Broadband News

Gavin Patterson to leave Love Island so search for replacement underway

Gavin Patterson has worked for BT for over 14 years, with ten years on the board and almost five years as the CEO of what must rank as one of the most challenging periods in its history. The news today is that he will be stepping down and a successor is expected to be in place during the second half of the year.

It’s been an honour to lead BT since 2013, and serve as a member of the Board for the last 10 years. Throughout that time I’ve been immensely proud of what we’ve achieved, in particular the transformation of the business in recent years with the launch of BT Sport, the purchase and integration of EE, and the agreement to create greater independence for Openreach. That, combined with the critical expansion of our superfast broadband network to 27m customers, and our stated ambition to reach 10m homes with ultrafast broadband by the mid-2020s have fundamentally repositioned the company. BT is a great business and with the new management team I’ve recently put in place, is I believe very well positioned to thrive in the future.

Chief Executive of BT, Gavin Patterson

On the ultrafast figures, our understanding was that we are expecting totals of 10 million premises of and 3 million of FTTP to be reached at some point in 2020 and there is an ambition to extend the FTTP footprint to some 10 million premises by 2025 given the right market and regulatory conditions. It should be pointed out that getting means you are unlikely to see FTTP at least before 2025, though since does not reach all premises on a cabinet it may be deployed to fill the gaps at the boundaries of cabinets in urban areas possibly.

The fate of BT has seen lots of ups and downs but even though the three million FTTP should mean BT has the largest FTTP footprint still in 2020 and if the ten million is realised they will be the largest operator still in 2025 this expression of full fibre interest in the last year has done little to improve the share price which has steadily decreased since 2016.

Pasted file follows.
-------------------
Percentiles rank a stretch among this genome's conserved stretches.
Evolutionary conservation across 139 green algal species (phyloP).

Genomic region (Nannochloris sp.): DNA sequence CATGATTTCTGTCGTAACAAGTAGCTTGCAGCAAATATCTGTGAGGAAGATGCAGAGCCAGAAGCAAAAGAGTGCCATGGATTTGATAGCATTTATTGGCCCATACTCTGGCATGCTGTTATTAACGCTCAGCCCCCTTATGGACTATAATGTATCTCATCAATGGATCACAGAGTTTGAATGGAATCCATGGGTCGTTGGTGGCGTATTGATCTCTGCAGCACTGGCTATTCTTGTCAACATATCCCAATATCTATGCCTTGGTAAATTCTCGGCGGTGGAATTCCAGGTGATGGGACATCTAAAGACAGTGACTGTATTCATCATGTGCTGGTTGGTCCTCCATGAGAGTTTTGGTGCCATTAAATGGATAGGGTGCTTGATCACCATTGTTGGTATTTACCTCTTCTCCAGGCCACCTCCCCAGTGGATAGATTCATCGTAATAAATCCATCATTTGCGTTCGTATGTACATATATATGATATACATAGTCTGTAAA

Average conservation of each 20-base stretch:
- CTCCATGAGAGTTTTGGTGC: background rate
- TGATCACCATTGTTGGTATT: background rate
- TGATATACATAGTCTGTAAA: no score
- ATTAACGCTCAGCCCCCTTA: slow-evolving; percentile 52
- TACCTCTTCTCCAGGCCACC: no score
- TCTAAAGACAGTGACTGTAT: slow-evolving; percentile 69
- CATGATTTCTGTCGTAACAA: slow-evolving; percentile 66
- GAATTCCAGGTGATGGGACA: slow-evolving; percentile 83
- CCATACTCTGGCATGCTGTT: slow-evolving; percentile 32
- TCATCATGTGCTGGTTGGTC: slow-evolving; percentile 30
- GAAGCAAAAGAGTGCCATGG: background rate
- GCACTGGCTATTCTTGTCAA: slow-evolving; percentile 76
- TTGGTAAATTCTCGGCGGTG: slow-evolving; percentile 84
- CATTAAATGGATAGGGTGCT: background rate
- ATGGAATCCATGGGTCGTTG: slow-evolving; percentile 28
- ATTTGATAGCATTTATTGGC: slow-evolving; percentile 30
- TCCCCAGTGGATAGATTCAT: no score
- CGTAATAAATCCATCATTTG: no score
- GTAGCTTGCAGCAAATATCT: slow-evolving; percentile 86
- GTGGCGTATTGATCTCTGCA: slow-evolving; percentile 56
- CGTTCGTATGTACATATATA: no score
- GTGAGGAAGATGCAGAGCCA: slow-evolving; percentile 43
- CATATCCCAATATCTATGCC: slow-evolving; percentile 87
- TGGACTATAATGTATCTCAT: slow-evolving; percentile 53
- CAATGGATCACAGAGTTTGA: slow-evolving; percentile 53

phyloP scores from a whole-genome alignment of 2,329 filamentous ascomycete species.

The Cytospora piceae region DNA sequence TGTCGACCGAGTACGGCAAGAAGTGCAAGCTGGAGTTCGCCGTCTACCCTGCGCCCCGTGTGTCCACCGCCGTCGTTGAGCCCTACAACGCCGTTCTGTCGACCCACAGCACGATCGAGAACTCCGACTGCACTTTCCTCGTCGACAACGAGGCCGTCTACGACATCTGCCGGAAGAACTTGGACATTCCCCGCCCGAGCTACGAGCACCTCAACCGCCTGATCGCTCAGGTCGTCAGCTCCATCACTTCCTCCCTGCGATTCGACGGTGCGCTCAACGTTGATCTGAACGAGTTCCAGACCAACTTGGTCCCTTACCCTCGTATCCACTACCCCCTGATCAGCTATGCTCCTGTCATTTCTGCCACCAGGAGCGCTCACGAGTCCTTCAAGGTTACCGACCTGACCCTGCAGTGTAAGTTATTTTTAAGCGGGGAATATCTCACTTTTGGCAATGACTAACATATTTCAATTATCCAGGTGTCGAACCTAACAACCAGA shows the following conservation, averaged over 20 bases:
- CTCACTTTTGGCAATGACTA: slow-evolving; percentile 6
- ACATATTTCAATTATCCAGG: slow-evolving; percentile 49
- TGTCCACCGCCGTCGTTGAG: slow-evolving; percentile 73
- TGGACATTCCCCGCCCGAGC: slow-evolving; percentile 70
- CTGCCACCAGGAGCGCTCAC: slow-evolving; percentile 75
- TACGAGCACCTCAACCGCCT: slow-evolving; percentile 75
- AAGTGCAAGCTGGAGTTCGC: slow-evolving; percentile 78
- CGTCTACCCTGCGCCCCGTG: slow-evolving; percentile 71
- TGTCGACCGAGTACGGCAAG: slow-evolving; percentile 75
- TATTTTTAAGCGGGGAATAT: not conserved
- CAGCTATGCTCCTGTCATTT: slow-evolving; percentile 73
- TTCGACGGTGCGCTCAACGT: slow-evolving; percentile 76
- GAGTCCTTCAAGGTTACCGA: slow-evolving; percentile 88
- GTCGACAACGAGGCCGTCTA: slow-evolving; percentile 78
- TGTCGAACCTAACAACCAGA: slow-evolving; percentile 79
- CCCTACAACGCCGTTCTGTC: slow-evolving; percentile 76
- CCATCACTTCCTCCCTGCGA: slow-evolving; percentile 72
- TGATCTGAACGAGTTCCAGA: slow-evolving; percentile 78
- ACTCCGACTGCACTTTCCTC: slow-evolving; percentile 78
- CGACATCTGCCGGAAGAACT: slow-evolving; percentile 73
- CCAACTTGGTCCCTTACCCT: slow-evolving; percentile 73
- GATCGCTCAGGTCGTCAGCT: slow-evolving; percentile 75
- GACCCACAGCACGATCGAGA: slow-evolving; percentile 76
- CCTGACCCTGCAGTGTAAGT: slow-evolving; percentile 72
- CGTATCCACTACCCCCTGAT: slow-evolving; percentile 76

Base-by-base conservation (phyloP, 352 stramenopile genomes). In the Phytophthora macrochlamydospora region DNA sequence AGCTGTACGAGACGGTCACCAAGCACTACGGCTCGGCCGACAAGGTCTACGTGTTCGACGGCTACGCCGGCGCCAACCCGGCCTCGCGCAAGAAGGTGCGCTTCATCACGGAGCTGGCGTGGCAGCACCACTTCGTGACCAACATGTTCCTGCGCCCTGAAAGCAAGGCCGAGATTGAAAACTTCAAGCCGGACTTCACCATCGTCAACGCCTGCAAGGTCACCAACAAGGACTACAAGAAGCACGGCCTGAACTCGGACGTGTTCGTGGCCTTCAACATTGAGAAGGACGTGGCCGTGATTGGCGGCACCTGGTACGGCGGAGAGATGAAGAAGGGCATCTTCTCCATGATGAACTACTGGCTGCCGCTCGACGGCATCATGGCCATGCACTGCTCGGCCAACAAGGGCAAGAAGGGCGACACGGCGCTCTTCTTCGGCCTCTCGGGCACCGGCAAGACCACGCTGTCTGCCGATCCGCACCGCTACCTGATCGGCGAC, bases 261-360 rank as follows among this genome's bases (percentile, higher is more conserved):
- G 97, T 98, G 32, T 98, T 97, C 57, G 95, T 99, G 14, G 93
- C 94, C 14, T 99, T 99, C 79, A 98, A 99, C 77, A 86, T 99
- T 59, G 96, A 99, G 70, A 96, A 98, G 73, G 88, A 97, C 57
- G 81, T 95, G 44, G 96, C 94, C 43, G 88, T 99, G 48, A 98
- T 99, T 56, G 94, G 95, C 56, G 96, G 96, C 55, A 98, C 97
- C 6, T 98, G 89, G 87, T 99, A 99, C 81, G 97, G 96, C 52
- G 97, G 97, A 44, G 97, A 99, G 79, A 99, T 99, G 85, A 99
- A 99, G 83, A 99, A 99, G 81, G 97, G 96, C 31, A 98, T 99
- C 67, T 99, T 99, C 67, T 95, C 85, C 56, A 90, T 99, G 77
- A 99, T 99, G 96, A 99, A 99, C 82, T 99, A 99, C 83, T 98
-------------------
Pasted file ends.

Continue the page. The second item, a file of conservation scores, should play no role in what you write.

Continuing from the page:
The problems with BT Global Services have not helped and a good number of people view the costs of BT Sport as a waste of money and now Amazon has grabbed a chunk of football matches any future rights bidding is going to be a three horse race between Sky, BT and Amazon. Other pressures such as CityFibre now getting an ever larger foot into the council networks across the UK is another long term challenge but one that is very hard to fight when the new entrant is smaller and more agile without the regulatory yoke and the ball and chain of pension debt.

The challenge for the successor is to turn around the decline of the share price while at the same time spending lots of money and labour to deliver the full fibre vision. All this at a time when the average UK consumer sees broadband as just another utility bill and wants to pay as little as possible, but at the same wants the connection to behave as the best broadband on the planet. The Internet and broadband is often mentioned as the cause of the downturn for many High Street stores, but this is not just the result online shopping becoming more popular, but the public struggling and looking harder and harder for the bargains i.e. the economy appears to be still be on a knife edge with many people putting on a good show when needed.


Perhaps you could give this topic a *sensible* headline/title?

  • burakkucat
  • 10 months ago

No reference to the classic Independent headline of 10th May?
"You're the BT boss: how do you fix the company? Fire yourself or fire 13,000 colleagues?"
It took a month, but it happened!

  • John_Gray
  • 10 months ago

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